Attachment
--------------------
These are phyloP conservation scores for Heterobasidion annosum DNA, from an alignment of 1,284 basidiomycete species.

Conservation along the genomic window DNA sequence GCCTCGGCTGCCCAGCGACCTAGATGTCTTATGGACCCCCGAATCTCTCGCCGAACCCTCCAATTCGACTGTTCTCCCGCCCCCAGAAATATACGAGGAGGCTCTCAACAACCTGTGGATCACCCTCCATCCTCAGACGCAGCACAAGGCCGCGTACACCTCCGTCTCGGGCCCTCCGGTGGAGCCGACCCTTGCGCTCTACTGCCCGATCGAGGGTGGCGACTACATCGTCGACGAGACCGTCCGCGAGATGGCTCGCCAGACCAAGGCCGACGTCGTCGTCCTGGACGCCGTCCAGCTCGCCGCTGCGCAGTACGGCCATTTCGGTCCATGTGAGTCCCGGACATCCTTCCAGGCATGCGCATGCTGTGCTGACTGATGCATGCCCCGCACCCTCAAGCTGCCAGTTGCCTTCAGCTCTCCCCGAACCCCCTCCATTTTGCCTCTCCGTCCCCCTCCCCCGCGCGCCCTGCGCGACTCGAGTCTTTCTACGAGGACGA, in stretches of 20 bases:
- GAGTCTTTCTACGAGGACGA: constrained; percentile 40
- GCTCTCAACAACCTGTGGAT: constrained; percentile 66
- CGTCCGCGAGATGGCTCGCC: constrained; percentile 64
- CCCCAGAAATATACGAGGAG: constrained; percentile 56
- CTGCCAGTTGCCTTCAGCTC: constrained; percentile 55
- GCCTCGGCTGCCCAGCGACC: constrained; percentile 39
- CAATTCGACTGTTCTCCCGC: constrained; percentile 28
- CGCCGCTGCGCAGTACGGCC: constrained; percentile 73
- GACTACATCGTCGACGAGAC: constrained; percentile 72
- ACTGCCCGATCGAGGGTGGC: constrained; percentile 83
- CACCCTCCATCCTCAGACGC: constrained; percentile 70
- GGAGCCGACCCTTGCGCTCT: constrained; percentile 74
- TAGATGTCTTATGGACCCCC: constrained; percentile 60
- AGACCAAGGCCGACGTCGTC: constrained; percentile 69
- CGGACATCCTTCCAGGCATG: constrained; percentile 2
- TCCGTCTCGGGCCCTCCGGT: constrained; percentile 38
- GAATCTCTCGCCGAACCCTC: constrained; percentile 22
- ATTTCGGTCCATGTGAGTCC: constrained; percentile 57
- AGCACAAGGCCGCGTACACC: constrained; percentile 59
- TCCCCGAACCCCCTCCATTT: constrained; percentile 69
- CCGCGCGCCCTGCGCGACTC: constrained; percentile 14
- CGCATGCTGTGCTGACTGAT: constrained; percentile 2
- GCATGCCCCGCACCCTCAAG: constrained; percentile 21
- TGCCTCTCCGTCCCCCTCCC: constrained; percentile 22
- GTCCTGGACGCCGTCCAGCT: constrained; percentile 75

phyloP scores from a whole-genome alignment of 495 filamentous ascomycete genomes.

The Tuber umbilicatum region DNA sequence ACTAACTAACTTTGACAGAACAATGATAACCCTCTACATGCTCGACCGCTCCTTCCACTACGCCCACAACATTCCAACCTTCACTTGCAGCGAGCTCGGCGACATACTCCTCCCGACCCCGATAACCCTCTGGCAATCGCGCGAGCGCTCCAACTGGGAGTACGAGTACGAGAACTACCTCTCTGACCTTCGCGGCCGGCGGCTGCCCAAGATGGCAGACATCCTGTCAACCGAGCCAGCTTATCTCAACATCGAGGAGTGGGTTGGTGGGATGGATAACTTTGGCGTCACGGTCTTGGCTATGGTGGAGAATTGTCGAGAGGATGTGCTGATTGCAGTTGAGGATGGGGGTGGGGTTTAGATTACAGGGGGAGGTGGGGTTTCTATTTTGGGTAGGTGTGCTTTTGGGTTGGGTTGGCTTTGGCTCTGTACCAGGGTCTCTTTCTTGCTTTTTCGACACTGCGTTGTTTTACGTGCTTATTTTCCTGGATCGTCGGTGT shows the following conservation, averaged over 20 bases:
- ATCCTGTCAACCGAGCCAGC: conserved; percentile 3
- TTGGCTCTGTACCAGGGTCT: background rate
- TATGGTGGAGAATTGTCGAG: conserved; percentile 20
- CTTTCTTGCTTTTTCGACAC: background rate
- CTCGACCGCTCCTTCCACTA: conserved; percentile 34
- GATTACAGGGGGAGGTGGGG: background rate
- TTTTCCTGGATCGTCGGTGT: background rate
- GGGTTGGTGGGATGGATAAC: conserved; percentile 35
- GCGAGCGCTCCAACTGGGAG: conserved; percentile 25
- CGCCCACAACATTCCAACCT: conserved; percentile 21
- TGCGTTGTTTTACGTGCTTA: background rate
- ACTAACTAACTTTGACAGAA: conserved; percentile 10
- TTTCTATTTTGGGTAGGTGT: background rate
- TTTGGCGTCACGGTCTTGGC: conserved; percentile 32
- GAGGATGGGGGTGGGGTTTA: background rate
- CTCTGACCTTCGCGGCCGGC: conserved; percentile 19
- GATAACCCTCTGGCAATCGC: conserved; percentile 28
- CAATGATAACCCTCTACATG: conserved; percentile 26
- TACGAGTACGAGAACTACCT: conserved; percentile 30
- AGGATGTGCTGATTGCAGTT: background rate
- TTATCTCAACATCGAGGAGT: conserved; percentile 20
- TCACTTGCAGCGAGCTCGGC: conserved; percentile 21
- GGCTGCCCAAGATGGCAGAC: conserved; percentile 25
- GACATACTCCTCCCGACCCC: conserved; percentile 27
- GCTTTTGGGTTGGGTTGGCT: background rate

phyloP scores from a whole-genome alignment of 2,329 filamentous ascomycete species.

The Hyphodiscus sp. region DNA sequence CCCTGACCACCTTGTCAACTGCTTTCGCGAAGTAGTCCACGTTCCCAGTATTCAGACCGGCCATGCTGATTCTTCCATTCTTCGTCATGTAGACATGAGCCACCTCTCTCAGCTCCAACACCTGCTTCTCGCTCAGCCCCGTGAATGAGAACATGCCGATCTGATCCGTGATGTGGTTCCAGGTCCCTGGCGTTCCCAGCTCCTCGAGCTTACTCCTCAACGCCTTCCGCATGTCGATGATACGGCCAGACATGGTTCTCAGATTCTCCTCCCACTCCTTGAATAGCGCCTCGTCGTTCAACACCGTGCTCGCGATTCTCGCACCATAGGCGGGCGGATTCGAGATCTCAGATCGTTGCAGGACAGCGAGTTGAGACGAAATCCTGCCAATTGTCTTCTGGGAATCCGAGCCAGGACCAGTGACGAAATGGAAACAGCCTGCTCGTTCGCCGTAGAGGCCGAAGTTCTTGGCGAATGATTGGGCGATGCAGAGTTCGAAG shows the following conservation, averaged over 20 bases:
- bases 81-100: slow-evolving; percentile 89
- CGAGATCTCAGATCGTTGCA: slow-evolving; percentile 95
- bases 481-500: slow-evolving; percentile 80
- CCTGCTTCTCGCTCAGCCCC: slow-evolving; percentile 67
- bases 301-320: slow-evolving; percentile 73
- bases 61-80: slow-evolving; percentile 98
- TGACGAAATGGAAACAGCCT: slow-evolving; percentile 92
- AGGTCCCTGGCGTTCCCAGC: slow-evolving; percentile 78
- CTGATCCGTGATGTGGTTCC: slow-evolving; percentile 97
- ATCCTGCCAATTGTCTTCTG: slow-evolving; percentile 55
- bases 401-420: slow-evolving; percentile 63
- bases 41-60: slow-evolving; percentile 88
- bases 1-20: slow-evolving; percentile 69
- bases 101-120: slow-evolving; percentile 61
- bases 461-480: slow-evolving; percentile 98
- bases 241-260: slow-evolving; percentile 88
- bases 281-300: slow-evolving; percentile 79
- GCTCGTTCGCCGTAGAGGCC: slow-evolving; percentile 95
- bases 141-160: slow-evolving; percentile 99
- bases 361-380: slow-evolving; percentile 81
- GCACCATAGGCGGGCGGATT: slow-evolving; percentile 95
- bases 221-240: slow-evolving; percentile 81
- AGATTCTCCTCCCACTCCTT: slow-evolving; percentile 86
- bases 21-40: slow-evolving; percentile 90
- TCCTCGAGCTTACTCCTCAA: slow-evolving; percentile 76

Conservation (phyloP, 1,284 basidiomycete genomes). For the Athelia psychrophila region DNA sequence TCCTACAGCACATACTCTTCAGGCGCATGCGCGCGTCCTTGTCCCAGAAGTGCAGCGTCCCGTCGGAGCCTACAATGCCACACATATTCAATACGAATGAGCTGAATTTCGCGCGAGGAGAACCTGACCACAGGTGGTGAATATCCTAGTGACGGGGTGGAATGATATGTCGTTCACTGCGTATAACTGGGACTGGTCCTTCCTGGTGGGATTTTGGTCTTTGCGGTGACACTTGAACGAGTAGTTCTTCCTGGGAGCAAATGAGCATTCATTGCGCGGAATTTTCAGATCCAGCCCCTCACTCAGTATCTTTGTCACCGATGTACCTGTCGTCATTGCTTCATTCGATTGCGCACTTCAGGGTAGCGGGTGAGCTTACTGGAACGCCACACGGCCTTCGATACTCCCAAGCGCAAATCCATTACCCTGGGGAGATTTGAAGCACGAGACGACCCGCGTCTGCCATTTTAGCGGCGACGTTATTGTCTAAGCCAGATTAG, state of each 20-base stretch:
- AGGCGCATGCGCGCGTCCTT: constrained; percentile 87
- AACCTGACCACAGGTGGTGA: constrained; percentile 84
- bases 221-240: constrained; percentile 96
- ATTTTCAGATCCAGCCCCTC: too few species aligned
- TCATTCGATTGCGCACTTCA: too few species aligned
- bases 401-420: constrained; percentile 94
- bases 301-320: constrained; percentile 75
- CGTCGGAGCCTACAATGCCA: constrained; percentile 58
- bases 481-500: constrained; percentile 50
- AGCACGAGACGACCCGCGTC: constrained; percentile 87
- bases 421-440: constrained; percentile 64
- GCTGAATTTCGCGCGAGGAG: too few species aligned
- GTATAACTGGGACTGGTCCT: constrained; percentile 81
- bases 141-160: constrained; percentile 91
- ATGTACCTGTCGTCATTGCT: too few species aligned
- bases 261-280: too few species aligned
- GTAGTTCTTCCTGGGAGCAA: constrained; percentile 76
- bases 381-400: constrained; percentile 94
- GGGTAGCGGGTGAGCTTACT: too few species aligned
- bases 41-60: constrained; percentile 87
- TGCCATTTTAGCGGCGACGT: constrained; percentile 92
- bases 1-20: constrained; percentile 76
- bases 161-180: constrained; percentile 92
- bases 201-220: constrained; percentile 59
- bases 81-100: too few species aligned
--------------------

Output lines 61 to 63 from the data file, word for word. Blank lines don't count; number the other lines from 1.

- bases 301-320: slow-evolving; percentile 73
- bases 61-80: slow-evolving; percentile 98
- TGACGAAATGGAAACAGCCT: slow-evolving; percentile 92